From Our Writers
Ayodele, ZODML's analytics guru, has been distracting herself with a fun design 'this or that':
It has been a long week – getting over the flu and the worst toothache ever, which turned to three root canals in one visit to the dentist – and I just wanted to do something that would get my mind off the pain in my jaw and the thought of having to go back to the dentist.
Teaching??? No way! Why have I been posted to a school for God’s sake? I mean, I should have been posted to a radio or television station where I could be relevant. What will a Mass Communications graduate like me do in a school?
These were my thoughts as I collected my NYSC posting letter. Not only was I posted to a school, it was in a rural area – the village of Okuta in Kwara State, far away from the hustle and bustle of Lagos − where I would be an English teacher.
When we are young, making career choices has a certain prestige to it. We are convinced that making it in life depends on the type of career you choose. We understand early that your field of knowledge is important to what you become and the type of work you will do. As a result, many of us restrict our course choices to the three major professions our Nigerian parents envisioned for us: medicine, law and engineering. Anything outside these fields, we reason, could be a straight ticket to poverty.
The Internet is a repository of knowledge, wisdom and resources. It has made the world a global village: people are able to make friends, carry out assignments and do business without leaving their homes. Job seekers no longer have to trek from street to street but can instead use the Internet to find and apply for work. Online shopping has become prevalent and distant learning institutions and open universities provide students with extensive online resources. Most notably, young people are growing increasingly web-savvy, launching companies and designing apps that revolutionise the way we engage with the world.
No matter where we might lie on the scale of Valentine's Day enthusiasm - whether holding hands and buying roses or dodging Cupid's arrows - it's hard to resist a compelling love story. Poems, plays and novels capture the essence - both joyful and tragic - of this most fundamental of human emotions. From Shakespeare's soulful sonnets and star-crossed couples, to Elizabeth Bennet and Mr Darcy's tempestuous relationship and Chibundu Onuzo's tale of surprising (street hawker meets rich girl) and moving teenage love set in modern Lagos, storybook love - whether happy or ill-fated - will always have its place in our hearts. However, it is real-life stories of devotion that illustrate most vividly the grand power of true love. And who does grand better than royalty?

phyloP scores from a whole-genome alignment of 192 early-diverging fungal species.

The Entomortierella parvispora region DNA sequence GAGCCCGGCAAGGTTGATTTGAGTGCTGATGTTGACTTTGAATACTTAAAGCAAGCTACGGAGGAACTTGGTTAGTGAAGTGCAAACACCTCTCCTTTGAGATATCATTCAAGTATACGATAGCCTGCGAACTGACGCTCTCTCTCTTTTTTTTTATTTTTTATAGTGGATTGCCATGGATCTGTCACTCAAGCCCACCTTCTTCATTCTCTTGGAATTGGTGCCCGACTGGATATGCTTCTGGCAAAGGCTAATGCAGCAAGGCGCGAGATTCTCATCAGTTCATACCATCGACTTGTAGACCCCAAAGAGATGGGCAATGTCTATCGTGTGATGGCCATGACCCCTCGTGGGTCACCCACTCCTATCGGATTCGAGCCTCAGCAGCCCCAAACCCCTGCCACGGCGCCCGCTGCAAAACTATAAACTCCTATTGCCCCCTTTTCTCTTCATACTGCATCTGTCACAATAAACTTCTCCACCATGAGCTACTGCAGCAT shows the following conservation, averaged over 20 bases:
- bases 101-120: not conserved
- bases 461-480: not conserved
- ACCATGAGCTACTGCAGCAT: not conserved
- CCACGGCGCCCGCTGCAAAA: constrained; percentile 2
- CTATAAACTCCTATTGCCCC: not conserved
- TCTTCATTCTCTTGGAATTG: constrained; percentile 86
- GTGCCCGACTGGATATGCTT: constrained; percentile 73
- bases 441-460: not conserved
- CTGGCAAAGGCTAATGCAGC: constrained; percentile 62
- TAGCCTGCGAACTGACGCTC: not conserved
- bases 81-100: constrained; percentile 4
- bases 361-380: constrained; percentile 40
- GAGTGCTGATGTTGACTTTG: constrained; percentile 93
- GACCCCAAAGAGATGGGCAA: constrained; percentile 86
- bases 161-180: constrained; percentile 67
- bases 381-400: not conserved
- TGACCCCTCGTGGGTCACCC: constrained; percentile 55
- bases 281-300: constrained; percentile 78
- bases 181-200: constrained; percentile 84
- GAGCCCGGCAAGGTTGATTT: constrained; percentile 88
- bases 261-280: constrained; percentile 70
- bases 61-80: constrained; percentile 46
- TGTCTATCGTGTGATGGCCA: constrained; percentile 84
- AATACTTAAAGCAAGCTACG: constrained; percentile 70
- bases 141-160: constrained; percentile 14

Happy New Year!
2012 was a good year for Nigerian literature and we hope to see much more achieved in 2013. This is a look at some of its best books, events and personalities - if we've missed anything, let us know by posting a comment.
When Mallam Sanusi Lamido Sanusi came up with new policies after taking over as the governor of the Central Bank of Nigeria such as bank reformation and Cash-lite Nigeria, many right-thinking Nigerians welcomed them because of the impact they would have in shaping our economy to meet the standards of advanced nations.
However, the latest move by the governor to introduce a N5,000 note as well replacing the N5 to N20 notes with coins appears to have undermined all of his previous laudable policies as many have questioned the need for these new projects.
It is no longer news that Chimamanda Adichie’s novel Half of a Yellow Sun is being adapted for the big screen. The novel, which won the Orange Prize for Fiction, is set during the Nigerian-Biafran War, which claimed the lives of about three million people and explores its impact through the twisting stories of a university professor, his lover, her sister, a British expatriate and a young houseboy. Filmed in Nigeria, the movie is being financed by Nigerian private equity with some support from the British Film Institute (BFI). It features international stars Thandie Newton, Dominic Cooper, Genevieve Nnaji and Chiwetel Ejiofor as members of its cast.
Can you speak your native language? This question is a very interesting one in a Nigeria overwhelmed by Western civilization and culture and battling with two strange phenomena: the fluent use of local languages in rural areas and the decline in their use in some urban areas.
Recent reports in the media echo my fear about the latter. Things have changed a great deal. We are at a time when speaking English and emulating Western traditions help you gain acceptance and credibility; when native languages are diluted and corrupted, if ever used. But for those who cherish our unique identities and feel that our traditions and customs need to be preserved, my question at the beginning of this article demands urgent attention.